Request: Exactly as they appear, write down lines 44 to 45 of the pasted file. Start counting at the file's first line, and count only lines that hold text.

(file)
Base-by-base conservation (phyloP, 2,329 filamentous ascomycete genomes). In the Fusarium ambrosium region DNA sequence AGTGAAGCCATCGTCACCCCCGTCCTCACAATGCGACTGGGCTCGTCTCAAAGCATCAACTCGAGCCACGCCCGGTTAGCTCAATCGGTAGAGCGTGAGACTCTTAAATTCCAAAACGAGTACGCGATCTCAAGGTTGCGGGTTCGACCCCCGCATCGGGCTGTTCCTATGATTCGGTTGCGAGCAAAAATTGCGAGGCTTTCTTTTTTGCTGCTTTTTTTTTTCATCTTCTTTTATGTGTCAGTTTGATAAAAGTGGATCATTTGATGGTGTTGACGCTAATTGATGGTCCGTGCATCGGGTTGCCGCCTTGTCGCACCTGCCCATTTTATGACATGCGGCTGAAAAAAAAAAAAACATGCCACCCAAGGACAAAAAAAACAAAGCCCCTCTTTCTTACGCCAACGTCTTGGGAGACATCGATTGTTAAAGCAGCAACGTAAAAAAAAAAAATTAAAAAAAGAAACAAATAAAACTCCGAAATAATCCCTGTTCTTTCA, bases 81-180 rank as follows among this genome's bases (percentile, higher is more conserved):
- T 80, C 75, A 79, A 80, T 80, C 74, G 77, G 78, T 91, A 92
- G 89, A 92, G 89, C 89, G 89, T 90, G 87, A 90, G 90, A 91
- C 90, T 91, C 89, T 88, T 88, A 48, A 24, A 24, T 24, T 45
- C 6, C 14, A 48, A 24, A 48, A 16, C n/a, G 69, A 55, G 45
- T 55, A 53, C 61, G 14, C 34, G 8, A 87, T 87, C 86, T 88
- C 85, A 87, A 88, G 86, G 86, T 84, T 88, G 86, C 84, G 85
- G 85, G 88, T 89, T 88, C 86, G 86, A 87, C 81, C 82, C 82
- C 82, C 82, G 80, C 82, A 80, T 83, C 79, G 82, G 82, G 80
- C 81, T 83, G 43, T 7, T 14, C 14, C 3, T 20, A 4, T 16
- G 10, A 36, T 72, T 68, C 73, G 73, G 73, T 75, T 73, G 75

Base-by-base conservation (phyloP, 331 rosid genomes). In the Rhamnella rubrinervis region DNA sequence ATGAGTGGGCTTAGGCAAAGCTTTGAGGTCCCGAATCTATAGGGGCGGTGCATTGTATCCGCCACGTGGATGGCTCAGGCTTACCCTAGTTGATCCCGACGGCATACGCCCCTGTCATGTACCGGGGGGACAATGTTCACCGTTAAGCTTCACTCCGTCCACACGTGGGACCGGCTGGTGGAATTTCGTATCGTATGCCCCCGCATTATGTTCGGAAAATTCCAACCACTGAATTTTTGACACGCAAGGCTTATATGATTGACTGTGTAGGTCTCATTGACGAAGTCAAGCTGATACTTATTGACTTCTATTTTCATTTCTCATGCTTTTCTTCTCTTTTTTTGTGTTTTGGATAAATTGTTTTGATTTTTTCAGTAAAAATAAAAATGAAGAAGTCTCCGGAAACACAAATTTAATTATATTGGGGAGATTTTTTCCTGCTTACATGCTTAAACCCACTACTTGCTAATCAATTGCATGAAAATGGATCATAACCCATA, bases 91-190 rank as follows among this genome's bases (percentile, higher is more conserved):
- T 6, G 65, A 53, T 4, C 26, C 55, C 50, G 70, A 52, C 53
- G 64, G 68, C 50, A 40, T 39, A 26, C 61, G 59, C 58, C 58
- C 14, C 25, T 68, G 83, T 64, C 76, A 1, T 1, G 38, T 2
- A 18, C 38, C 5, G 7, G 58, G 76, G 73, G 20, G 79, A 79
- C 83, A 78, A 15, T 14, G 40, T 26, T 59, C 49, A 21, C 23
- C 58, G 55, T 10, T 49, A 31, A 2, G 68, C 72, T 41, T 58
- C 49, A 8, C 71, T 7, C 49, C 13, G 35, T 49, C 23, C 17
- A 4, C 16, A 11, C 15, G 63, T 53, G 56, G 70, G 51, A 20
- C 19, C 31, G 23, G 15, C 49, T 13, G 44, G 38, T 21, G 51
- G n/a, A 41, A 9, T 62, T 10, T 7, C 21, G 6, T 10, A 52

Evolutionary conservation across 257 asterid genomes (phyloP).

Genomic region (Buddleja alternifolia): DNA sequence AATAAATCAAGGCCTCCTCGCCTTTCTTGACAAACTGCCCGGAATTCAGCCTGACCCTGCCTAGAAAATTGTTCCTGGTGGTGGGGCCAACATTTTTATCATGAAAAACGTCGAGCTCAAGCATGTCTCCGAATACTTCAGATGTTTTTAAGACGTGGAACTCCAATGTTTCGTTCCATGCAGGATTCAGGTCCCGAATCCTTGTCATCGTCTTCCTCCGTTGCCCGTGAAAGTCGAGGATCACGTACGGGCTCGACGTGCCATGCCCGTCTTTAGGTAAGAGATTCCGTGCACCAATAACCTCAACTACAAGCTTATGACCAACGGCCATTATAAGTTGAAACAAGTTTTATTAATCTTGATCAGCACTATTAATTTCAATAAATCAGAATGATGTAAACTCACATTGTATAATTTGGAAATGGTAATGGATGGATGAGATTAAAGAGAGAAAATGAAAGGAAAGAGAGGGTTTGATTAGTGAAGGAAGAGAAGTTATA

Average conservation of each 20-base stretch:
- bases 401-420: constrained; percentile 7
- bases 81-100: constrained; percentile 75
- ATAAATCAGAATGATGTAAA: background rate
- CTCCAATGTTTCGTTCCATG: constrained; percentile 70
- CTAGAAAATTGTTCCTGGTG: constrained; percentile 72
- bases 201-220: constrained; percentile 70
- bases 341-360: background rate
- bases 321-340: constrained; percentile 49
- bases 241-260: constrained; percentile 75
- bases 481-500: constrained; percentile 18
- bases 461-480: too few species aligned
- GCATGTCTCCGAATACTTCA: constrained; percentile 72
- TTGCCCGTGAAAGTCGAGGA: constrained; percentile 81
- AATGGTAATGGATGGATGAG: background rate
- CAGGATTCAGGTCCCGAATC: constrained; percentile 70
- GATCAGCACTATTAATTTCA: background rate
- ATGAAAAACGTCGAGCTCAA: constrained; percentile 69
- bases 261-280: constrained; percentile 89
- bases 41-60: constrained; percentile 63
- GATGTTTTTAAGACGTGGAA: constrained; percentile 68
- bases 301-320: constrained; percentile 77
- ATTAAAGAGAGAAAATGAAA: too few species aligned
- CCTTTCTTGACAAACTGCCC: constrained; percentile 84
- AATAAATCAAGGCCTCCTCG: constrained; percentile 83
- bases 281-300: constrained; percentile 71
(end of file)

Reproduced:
- bases 41-60: constrained; percentile 63
- GATGTTTTTAAGACGTGGAA: constrained; percentile 68